Walton Goggins is one of the film’s two central figures, and he almost steals the whole damn show. Goggins showcases tremendous range in the film; he plays bumbling, outraged, humorous, courageous and honourable, all without breaking a sweat, a fantastic performance.
However if a case can be made that Goggins almost steals the whole damn show, then it’s fair to say that Samuel L. Jackson absolutely does. This is Jackson at his absolute best; he can be dark and intimidating one minute then relaxed and friendly the next, his overall delivery is spot on, he brings gravitas and charisma to a fascinating character and even his movements and looks are portrayed to perfection. Honestly this is the best we have seen Jackson since Pulp Fiction, he really is that good in this film; how the Academy failed to recognise his incredible performance with a Best Supporting Actor nomination is beyond me.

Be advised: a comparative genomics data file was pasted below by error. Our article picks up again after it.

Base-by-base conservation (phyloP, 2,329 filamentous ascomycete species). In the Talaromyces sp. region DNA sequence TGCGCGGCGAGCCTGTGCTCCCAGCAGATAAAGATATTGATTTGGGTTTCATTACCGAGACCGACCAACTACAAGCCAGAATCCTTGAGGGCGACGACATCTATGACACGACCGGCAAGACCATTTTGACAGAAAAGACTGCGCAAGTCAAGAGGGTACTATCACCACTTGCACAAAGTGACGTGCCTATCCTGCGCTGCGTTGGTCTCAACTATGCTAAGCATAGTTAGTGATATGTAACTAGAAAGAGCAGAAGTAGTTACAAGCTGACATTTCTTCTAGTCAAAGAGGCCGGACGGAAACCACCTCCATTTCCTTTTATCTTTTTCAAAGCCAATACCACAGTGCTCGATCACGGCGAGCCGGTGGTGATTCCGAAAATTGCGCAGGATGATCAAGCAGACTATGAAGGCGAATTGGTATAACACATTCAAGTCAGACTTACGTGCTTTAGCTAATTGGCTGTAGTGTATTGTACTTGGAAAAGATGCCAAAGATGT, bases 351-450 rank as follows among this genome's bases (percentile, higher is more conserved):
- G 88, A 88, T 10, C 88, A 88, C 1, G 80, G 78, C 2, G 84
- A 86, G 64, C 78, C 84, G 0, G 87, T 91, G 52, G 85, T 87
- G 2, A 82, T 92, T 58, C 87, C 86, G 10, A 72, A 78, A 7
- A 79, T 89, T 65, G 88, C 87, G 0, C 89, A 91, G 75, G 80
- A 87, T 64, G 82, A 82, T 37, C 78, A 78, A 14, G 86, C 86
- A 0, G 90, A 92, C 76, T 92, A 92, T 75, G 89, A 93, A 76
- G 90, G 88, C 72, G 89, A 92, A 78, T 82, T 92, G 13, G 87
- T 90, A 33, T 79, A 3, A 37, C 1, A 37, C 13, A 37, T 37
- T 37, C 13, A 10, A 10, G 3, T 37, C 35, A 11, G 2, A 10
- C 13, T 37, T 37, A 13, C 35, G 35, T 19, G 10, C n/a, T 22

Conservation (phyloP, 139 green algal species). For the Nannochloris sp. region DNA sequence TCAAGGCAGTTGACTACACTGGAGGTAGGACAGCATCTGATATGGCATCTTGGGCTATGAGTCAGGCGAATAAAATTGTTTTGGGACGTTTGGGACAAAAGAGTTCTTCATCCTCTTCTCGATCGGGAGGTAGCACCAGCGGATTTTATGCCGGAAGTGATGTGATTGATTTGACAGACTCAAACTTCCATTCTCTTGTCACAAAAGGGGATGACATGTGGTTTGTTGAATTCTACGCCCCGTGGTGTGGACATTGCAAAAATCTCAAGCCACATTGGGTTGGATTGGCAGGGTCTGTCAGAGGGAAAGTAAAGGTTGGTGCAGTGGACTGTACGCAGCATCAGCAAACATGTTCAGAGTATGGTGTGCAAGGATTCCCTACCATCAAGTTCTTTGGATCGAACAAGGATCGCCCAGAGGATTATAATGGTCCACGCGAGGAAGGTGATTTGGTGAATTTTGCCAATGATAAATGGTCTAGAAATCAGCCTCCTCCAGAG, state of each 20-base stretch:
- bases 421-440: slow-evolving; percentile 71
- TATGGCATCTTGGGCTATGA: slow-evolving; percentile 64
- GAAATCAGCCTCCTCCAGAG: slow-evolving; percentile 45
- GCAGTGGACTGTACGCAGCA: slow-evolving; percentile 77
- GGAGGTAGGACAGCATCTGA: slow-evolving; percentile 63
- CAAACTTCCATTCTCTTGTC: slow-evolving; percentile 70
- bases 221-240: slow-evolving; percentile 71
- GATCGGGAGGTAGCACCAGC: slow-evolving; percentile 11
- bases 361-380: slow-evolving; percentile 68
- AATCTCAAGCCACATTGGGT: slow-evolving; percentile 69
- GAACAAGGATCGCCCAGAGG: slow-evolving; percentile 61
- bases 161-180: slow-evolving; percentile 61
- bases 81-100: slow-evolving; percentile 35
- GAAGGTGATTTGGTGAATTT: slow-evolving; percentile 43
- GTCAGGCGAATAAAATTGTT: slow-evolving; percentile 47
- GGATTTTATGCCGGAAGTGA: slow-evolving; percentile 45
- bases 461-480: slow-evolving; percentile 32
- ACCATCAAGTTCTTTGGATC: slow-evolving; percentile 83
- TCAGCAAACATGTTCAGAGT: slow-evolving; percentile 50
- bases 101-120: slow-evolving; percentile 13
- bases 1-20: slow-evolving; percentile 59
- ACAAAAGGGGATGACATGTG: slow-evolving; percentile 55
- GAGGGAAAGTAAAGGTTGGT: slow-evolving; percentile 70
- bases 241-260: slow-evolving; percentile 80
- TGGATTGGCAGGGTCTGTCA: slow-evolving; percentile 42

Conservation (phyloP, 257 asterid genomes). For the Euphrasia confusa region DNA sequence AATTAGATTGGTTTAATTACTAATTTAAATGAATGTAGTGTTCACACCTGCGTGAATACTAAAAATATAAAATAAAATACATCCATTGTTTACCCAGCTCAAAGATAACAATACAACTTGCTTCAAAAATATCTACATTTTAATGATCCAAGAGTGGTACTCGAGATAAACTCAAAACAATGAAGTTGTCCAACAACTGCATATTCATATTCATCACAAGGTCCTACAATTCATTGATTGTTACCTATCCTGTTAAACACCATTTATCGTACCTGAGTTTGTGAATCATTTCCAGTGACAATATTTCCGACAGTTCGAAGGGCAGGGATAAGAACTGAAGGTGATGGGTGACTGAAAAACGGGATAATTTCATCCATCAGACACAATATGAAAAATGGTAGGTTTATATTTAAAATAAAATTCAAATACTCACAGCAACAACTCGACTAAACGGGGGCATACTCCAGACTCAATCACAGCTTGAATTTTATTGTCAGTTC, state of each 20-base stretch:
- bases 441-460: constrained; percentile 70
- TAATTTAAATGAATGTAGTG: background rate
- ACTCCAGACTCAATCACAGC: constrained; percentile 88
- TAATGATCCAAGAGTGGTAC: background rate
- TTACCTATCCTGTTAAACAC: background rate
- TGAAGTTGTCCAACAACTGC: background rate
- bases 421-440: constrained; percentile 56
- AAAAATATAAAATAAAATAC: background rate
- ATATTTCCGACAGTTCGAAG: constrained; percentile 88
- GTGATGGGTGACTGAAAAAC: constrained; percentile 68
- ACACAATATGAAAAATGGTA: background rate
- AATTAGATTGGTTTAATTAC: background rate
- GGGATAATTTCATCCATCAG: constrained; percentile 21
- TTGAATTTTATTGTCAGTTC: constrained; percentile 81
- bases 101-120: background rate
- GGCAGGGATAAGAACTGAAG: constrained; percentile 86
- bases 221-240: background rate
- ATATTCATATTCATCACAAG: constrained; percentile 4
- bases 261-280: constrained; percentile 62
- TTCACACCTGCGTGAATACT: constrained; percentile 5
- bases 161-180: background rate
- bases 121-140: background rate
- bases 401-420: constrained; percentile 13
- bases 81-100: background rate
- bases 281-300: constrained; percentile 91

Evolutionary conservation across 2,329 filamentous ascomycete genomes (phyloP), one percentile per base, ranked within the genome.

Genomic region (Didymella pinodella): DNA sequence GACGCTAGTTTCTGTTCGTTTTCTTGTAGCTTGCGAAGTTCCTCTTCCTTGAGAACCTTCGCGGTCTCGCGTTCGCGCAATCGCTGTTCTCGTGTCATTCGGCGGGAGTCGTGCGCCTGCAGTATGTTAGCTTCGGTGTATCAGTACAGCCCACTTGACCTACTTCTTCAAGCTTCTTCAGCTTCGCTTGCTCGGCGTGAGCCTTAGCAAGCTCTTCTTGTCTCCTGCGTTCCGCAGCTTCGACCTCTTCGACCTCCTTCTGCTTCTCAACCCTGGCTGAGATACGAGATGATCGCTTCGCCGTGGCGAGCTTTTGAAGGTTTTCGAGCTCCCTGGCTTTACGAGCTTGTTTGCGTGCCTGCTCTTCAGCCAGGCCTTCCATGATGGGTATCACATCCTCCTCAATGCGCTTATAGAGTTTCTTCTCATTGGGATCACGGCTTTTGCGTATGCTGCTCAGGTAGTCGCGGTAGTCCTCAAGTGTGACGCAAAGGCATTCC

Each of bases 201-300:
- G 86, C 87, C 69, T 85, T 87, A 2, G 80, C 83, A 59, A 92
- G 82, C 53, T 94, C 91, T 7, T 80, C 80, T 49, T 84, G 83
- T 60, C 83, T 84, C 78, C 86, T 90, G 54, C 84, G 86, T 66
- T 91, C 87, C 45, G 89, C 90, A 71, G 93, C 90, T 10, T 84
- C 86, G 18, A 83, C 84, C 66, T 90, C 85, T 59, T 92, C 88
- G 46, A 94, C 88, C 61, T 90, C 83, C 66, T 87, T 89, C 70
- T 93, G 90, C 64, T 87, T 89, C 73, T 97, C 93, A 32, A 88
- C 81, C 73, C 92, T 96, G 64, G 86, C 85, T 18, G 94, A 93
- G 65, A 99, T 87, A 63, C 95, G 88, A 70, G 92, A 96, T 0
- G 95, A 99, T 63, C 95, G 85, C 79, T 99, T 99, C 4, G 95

As attributed by the numerous awards recognition, Ennio Morricone’s score is fantastic and deserves all the praise possible. What else would you expect from the man who brought us the scores of films such as The Thing, Cinema Paradiso and, of course, The Good, the Bad and the Ugly? He creates an atmosphere like no other which perfectly fits to the film.
Many have criticised The Hateful Eight for being a vanity project of sorts for Tarantino (his favourite actors, a showcase for his writing abilities, a way of showing off his fanboy nature for westerns and Morricone) but also stating that the film is only there to fulfil his insatiable obsession with violence, gore and pain. And of course there’s the “I couldn’t relate to any of the characters” or “the characters weren’t likeable” complaint *sigh*. To say this is to undermine everything that Tarantino is trying to achieve and goes completely against the point of the film.